Demand for GP services has risen exponentially over the past two years, driven not only by the pandemic but also by an increasing – and increasingly ageing – population which, it is predicted, will result in one in four people being aged 65 or older by 2050.
Yet, according to our property experts, neither the GP workforce nor its property infrastructure is growing fast enough to meet this rising demand, creating the perfect property storm.
With just 35,273 registered GPs in 2020 and patient numbers per practice 22% higher than in 2015, the demands placed on GPs and their ageing premises have never been higher, resulting not only in GP exhaustion and fatigue, but many leaving the profession and surgeries closing their doors.
Indeed, a recent survey by the British Medical Association (BMA) (April 2021),revealed that BMA members (60%) have been experiencing ‘higher than normal’ levels of exhaustion or fatigue.
Not only this, in 2020 alone, 546 older, more experienced GP partners left the profession altogether, with around 100 GP surgeries shutting their doors. Since NHS England became operational in April 2013, one in six GP practices have either closed or merged to create larger medical practices, according to GPonline.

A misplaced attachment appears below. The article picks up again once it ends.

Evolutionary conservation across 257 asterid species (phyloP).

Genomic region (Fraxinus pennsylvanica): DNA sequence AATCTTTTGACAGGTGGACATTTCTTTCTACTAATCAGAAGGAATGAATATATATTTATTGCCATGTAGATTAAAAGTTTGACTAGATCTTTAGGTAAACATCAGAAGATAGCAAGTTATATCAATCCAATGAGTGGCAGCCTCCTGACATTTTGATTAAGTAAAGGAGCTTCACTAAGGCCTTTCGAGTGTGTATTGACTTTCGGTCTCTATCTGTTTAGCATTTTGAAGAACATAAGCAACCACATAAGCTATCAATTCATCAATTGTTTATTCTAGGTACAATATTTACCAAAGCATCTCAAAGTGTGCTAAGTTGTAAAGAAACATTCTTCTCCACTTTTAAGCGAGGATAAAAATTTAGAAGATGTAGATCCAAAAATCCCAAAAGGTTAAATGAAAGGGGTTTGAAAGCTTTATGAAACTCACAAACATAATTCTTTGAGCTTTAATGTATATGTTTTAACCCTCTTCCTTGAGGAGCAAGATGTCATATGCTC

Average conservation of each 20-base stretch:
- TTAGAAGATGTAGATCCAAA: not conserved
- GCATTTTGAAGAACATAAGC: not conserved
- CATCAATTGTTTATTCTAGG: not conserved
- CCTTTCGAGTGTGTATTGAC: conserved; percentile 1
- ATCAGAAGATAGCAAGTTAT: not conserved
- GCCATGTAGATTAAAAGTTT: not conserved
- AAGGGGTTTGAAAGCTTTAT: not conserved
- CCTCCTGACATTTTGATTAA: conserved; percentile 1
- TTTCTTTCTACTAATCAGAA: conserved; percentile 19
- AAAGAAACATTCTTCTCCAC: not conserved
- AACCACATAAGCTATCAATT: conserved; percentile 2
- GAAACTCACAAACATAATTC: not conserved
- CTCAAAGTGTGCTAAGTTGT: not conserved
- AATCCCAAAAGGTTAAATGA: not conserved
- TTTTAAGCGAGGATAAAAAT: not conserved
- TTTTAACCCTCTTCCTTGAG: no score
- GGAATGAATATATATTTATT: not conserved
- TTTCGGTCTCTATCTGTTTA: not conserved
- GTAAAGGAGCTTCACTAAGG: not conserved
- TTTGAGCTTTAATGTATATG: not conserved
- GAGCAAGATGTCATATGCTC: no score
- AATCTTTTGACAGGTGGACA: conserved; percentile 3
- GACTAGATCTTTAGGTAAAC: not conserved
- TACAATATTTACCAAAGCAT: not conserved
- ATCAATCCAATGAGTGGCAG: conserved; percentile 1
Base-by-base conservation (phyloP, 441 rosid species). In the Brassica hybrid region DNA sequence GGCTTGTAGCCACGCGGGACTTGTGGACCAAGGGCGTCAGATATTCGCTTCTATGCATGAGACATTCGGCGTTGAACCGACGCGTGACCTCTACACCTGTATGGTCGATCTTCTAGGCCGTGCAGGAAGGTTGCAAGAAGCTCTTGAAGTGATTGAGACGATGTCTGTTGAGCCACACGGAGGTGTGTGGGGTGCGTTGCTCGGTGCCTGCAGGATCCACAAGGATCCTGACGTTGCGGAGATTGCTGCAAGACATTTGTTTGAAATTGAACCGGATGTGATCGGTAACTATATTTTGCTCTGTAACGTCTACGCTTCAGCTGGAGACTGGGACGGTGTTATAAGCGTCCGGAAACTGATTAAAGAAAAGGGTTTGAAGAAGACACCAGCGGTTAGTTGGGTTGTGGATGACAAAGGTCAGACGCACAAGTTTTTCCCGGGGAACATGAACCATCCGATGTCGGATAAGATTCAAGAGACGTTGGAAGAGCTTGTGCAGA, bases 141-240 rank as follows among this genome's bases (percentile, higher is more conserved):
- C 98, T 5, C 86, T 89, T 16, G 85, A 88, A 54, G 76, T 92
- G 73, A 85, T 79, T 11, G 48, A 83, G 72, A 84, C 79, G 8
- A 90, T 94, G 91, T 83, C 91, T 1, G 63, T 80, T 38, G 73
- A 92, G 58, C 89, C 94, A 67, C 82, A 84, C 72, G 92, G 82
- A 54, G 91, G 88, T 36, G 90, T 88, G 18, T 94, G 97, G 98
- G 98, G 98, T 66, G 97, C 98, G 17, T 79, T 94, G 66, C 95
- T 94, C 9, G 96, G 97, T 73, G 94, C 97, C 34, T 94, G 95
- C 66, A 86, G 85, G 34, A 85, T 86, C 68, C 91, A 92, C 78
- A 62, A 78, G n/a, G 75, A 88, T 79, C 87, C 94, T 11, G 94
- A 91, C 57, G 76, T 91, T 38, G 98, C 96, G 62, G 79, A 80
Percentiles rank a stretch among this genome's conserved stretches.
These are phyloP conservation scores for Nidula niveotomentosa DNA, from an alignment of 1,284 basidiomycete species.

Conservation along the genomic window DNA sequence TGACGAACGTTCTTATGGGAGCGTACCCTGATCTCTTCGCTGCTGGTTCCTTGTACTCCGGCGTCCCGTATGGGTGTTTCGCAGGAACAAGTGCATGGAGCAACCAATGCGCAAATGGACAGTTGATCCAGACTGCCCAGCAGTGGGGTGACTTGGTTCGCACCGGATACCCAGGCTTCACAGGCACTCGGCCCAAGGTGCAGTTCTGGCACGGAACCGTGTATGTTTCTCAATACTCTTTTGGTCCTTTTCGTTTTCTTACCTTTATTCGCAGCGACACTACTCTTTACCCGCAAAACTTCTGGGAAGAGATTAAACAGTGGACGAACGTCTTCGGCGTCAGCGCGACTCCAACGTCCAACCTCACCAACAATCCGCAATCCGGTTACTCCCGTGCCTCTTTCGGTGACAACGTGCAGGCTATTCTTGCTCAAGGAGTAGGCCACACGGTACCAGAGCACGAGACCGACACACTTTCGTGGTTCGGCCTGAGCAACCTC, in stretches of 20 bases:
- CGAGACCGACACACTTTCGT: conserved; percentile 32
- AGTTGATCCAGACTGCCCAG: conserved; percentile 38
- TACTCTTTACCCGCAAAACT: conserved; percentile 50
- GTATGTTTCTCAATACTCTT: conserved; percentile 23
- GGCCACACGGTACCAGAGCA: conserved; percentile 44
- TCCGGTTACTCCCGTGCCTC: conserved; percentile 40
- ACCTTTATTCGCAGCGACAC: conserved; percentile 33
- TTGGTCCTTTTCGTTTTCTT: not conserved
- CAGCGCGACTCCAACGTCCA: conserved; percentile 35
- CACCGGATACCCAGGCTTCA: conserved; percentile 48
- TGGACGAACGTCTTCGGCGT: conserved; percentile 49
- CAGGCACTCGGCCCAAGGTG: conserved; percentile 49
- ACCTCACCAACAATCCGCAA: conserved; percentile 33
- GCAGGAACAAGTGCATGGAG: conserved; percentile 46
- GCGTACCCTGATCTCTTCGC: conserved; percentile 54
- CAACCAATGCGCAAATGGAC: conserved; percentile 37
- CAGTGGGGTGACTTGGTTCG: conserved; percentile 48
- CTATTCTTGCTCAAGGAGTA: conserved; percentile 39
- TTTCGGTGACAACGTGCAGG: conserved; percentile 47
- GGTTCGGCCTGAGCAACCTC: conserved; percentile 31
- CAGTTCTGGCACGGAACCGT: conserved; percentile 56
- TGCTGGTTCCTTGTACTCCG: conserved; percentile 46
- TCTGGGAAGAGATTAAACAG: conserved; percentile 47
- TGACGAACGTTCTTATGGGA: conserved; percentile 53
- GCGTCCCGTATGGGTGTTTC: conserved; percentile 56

Many of the surgeries that remain, are either operating in obsolete purpose-built buildings or unsuitable converted premises which, eight out of ten GPs state, lack space and are not fit to meet future needs.
This is particularly true, considering how delivery of NHS healthcare has evolved over the past two years, as Dr Dan Bunstone (pictured below), Chief Medical Officer at PushDoctor, the UK’s first platform to offer video consultations online and via smartphone, explains:
“The pandemic has shown us how digital technology can help, working alongside face-to-face care to make systems more sustainable, efficient and joined-up, with clear benefits for clinicians and patients alike. However, whilst innovations are being made in the delivery of GP services, the infrastructure to support this, including the buildings from which many GP surgeries operate, isn’t coming quickly enough.”